5. Providing an upfront commitment to the EU that the UK will maintain at least the same level of domestic-standards protections on food safety, the environment and workers’ rights as are found within the EU.

  6. Deepening the existing security partnership to advance cooperation on law enforcement, criminal justice and broader related issues, such as illegal migration.

  7. Establishing a new “strategic pillar” within the EU-UK Trade and Cooperation Agreement (TCA), to include a joint framework on foreign policy, defence and security as well as a new leaders-level EU-UK summit to discuss strategic-policy issues.

  8. Committing to a comprehensive consultation with domestic businesses on the effectiveness of the TCA in preparation for the review process, which is due to start in 2026.

  9. Developing new landmark legislation – a “Future of Regulation Bill”– to set a clear future direction for the UK’s regulatory model following on from Brexit, which offers guidance to regulators on how best to support growth and innovation, allows UK ministers to align voluntarily to other jurisdictions, including the EU where appropriate, and commits to maintaining at least the same level of protections within UK law as are found within the EU.

  10. Engaging with the EU on the need to improve the relationship gradually – first by rebuilding trust and confidence in the political relationship and then by using the TCA review process as an opportunity to put forward the case for amending aspects of the current agreement through separate new negotiations.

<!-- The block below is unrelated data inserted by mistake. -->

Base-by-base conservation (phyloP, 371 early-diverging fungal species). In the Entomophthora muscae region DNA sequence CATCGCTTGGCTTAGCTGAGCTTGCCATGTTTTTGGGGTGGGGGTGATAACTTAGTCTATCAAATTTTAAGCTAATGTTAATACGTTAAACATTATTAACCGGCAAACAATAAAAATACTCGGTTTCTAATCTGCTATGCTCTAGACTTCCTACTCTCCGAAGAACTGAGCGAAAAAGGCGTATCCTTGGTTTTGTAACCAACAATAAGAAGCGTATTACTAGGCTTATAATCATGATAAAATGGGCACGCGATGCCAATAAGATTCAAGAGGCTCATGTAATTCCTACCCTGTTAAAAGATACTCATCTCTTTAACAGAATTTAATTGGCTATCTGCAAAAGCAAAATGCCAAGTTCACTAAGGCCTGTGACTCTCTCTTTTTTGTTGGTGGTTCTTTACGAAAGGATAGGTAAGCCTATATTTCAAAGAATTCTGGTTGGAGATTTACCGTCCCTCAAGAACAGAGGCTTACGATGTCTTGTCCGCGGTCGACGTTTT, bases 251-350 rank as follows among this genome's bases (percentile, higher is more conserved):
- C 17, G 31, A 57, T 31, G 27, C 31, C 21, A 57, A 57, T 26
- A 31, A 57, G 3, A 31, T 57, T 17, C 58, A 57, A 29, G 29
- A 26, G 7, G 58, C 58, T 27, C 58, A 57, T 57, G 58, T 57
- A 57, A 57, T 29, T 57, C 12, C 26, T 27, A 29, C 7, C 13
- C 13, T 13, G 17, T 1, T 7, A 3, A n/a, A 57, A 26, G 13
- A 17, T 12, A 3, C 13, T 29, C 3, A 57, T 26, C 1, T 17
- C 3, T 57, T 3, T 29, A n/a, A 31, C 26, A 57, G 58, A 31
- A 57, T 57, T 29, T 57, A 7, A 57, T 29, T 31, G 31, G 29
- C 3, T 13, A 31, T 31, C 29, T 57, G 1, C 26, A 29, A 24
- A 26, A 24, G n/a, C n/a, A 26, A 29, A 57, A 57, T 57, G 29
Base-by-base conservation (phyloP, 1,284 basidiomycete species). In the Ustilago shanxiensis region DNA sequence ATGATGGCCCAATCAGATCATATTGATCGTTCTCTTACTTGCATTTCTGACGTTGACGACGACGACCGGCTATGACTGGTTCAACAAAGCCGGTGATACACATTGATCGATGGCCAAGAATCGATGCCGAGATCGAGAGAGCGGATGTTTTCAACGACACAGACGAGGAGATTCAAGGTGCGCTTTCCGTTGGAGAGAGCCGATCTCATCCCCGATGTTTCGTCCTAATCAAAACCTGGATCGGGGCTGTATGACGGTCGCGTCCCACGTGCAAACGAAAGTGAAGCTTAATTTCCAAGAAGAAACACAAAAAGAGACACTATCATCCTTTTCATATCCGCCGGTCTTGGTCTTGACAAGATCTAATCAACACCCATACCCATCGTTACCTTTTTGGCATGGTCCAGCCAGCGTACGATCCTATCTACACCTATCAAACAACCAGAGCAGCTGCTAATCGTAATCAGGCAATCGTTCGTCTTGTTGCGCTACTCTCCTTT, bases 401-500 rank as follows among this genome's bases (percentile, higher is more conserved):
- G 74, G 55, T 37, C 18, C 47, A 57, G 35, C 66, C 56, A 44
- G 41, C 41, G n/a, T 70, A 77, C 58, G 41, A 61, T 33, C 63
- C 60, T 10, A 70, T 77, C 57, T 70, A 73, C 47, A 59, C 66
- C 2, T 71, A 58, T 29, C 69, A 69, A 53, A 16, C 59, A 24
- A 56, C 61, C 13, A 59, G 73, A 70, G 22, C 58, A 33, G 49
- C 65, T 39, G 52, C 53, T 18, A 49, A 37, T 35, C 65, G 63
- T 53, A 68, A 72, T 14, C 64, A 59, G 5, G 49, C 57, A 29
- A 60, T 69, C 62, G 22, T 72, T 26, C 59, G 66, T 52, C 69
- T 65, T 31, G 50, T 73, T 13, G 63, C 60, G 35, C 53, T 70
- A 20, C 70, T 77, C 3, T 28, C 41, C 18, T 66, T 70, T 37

TBI Head of Political Leadership Anton Spisak said:

“Our polling shows that there is a large majority of the British public who recognise that Brexit in its current form isn’t working and would like to see the UK moving closer to the EU. This creates a substantial political space to move the debate forward from refighting the old battles about whether Brexit was right or wrong, to discussing what an improved future relationship with the EU should look like. “The EU will always remain a key strategic ally, and it is absurd that the bloc has deeper trading arrangements with Israel and Georgia, better regulatory recognition on food-safety standards with Canada and New Zealand, and deeper mechanisms for political co-operation with nations including Australia and Japan.

“Any future British government that wants to improve the relationship with the EU will need a carefully considered strategic plan – and make a clear-eyed offer to the other side. Asking the EU nicely cannot succeed as a negotiating strategy.”

In the report the authors also argue that the economic impact of Brexit has played a part in shifting public opinion, writing:

“When assessing the performance of the UK economy since the 2016 referendum, it is evident that it has done worse than any other G7 economy, including the EU27. Gross domestic product (GDP) per capita in the UK has grown the slowest among G7 economies since 2016. While this grim performance cannot be fully laid at the door of the decision to leave the EU, Brexit is the only major factor that distinguishes the UK from other countries in this comparative set. This is consistent with other estimates suggesting the UK is 5.5 per cent poorer today than it would have been had it stayed in the EU.”